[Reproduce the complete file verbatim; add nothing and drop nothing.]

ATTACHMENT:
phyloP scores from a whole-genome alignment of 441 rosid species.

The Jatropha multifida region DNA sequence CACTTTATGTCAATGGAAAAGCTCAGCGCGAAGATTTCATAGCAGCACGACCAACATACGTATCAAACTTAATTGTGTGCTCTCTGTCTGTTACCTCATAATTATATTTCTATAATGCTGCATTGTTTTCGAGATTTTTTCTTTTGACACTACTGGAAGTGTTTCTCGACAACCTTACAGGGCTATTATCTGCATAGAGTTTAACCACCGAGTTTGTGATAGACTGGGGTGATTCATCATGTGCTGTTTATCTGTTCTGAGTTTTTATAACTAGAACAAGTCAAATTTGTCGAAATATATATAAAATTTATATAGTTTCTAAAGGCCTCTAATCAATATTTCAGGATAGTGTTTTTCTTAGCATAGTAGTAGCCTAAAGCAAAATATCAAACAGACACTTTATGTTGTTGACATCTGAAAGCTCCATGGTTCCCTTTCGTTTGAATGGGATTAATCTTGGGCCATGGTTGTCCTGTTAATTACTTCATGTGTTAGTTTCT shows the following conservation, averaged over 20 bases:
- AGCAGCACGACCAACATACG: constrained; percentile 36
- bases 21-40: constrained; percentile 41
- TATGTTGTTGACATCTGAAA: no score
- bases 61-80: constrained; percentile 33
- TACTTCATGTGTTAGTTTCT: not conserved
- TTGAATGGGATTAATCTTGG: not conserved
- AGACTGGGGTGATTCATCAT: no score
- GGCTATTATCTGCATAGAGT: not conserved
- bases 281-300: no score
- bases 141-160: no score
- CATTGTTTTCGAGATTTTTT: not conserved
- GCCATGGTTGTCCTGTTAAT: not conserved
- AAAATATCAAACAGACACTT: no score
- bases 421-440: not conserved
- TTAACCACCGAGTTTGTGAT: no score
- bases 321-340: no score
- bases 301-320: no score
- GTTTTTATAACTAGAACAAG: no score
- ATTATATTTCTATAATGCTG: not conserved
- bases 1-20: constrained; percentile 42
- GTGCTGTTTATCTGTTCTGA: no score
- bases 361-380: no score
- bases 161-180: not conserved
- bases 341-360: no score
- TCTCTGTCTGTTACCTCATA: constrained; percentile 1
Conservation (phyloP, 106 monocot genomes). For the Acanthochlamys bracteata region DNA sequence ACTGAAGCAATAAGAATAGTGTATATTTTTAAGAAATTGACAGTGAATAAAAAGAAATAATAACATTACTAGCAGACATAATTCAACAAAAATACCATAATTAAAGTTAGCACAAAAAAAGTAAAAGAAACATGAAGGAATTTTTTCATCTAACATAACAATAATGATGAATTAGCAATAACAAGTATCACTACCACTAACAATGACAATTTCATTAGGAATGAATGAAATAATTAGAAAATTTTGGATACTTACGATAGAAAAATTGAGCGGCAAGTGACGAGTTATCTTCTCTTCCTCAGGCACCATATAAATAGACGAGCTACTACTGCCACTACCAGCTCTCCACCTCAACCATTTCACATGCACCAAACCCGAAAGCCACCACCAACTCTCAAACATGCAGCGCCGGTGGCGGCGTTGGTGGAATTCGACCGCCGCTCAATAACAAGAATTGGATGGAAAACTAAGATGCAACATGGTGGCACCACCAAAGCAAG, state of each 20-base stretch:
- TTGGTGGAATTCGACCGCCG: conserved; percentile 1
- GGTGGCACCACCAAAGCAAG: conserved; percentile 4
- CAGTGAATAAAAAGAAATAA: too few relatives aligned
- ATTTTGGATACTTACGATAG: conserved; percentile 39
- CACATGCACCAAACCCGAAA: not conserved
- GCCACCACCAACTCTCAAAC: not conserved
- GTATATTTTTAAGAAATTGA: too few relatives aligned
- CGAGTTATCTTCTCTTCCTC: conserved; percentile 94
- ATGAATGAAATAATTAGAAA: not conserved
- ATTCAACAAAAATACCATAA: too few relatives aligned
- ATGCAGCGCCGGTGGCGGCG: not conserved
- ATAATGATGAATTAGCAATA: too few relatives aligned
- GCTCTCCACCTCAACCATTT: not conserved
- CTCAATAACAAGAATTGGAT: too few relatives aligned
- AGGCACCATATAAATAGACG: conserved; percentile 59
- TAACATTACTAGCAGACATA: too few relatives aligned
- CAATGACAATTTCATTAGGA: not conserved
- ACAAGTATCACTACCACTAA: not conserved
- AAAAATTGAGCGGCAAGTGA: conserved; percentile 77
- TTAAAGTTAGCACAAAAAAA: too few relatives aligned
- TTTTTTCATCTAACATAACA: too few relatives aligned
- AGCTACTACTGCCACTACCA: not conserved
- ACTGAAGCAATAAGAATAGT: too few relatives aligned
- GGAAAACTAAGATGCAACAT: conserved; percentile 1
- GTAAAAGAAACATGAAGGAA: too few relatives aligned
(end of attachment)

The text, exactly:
phyloP scores from a whole-genome alignment of 441 rosid species.

The Jatropha multifida region DNA sequence CACTTTATGTCAATGGAAAAGCTCAGCGCGAAGATTTCATAGCAGCACGACCAACATACGTATCAAACTTAATTGTGTGCTCTCTGTCTGTTACCTCATAATTATATTTCTATAATGCTGCATTGTTTTCGAGATTTTTTCTTTTGACACTACTGGAAGTGTTTCTCGACAACCTTACAGGGCTATTATCTGCATAGAGTTTAACCACCGAGTTTGTGATAGACTGGGGTGATTCATCATGTGCTGTTTATCTGTTCTGAGTTTTTATAACTAGAACAAGTCAAATTTGTCGAAATATATATAAAATTTATATAGTTTCTAAAGGCCTCTAATCAATATTTCAGGATAGTGTTTTTCTTAGCATAGTAGTAGCCTAAAGCAAAATATCAAACAGACACTTTATGTTGTTGACATCTGAAAGCTCCATGGTTCCCTTTCGTTTGAATGGGATTAATCTTGGGCCATGGTTGTCCTGTTAATTACTTCATGTGTTAGTTTCT shows the following conservation, averaged over 20 bases:
- AGCAGCACGACCAACATACG: constrained; percentile 36
- bases 21-40: constrained; percentile 41
- TATGTTGTTGACATCTGAAA: no score
- bases 61-80: constrained; percentile 33
- TACTTCATGTGTTAGTTTCT: not conserved
- TTGAATGGGATTAATCTTGG: not conserved
- AGACTGGGGTGATTCATCAT: no score
- GGCTATTATCTGCATAGAGT: not conserved
- bases 281-300: no score
- bases 141-160: no score
- CATTGTTTTCGAGATTTTTT: not conserved
- GCCATGGTTGTCCTGTTAAT: not conserved
- AAAATATCAAACAGACACTT: no score
- bases 421-440: not conserved
- TTAACCACCGAGTTTGTGAT: no score
- bases 321-340: no score
- bases 301-320: no score
- GTTTTTATAACTAGAACAAG: no score
- ATTATATTTCTATAATGCTG: not conserved
- bases 1-20: constrained; percentile 42
- GTGCTGTTTATCTGTTCTGA: no score
- bases 361-380: no score
- bases 161-180: not conserved
- bases 341-360: no score
- TCTCTGTCTGTTACCTCATA: constrained; percentile 1
Conservation (phyloP, 106 monocot genomes). For the Acanthochlamys bracteata region DNA sequence ACTGAAGCAATAAGAATAGTGTATATTTTTAAGAAATTGACAGTGAATAAAAAGAAATAATAACATTACTAGCAGACATAATTCAACAAAAATACCATAATTAAAGTTAGCACAAAAAAAGTAAAAGAAACATGAAGGAATTTTTTCATCTAACATAACAATAATGATGAATTAGCAATAACAAGTATCACTACCACTAACAATGACAATTTCATTAGGAATGAATGAAATAATTAGAAAATTTTGGATACTTACGATAGAAAAATTGAGCGGCAAGTGACGAGTTATCTTCTCTTCCTCAGGCACCATATAAATAGACGAGCTACTACTGCCACTACCAGCTCTCCACCTCAACCATTTCACATGCACCAAACCCGAAAGCCACCACCAACTCTCAAACATGCAGCGCCGGTGGCGGCGTTGGTGGAATTCGACCGCCGCTCAATAACAAGAATTGGATGGAAAACTAAGATGCAACATGGTGGCACCACCAAAGCAAG, state of each 20-base stretch:
- TTGGTGGAATTCGACCGCCG: conserved; percentile 1
- GGTGGCACCACCAAAGCAAG: conserved; percentile 4
- CAGTGAATAAAAAGAAATAA: too few relatives aligned
- ATTTTGGATACTTACGATAG: conserved; percentile 39
- CACATGCACCAAACCCGAAA: not conserved
- GCCACCACCAACTCTCAAAC: not conserved
- GTATATTTTTAAGAAATTGA: too few relatives aligned
- CGAGTTATCTTCTCTTCCTC: conserved; percentile 94
- ATGAATGAAATAATTAGAAA: not conserved
- ATTCAACAAAAATACCATAA: too few relatives aligned
- ATGCAGCGCCGGTGGCGGCG: not conserved
- ATAATGATGAATTAGCAATA: too few relatives aligned
- GCTCTCCACCTCAACCATTT: not conserved
- CTCAATAACAAGAATTGGAT: too few relatives aligned
- AGGCACCATATAAATAGACG: conserved; percentile 59
- TAACATTACTAGCAGACATA: too few relatives aligned
- CAATGACAATTTCATTAGGA: not conserved
- ACAAGTATCACTACCACTAA: not conserved
- AAAAATTGAGCGGCAAGTGA: conserved; percentile 77
- TTAAAGTTAGCACAAAAAAA: too few relatives aligned
- TTTTTTCATCTAACATAACA: too few relatives aligned
- AGCTACTACTGCCACTACCA: not conserved
- ACTGAAGCAATAAGAATAGT: too few relatives aligned
- GGAAAACTAAGATGCAACAT: conserved; percentile 1
- GTAAAAGAAACATGAAGGAA: too few relatives aligned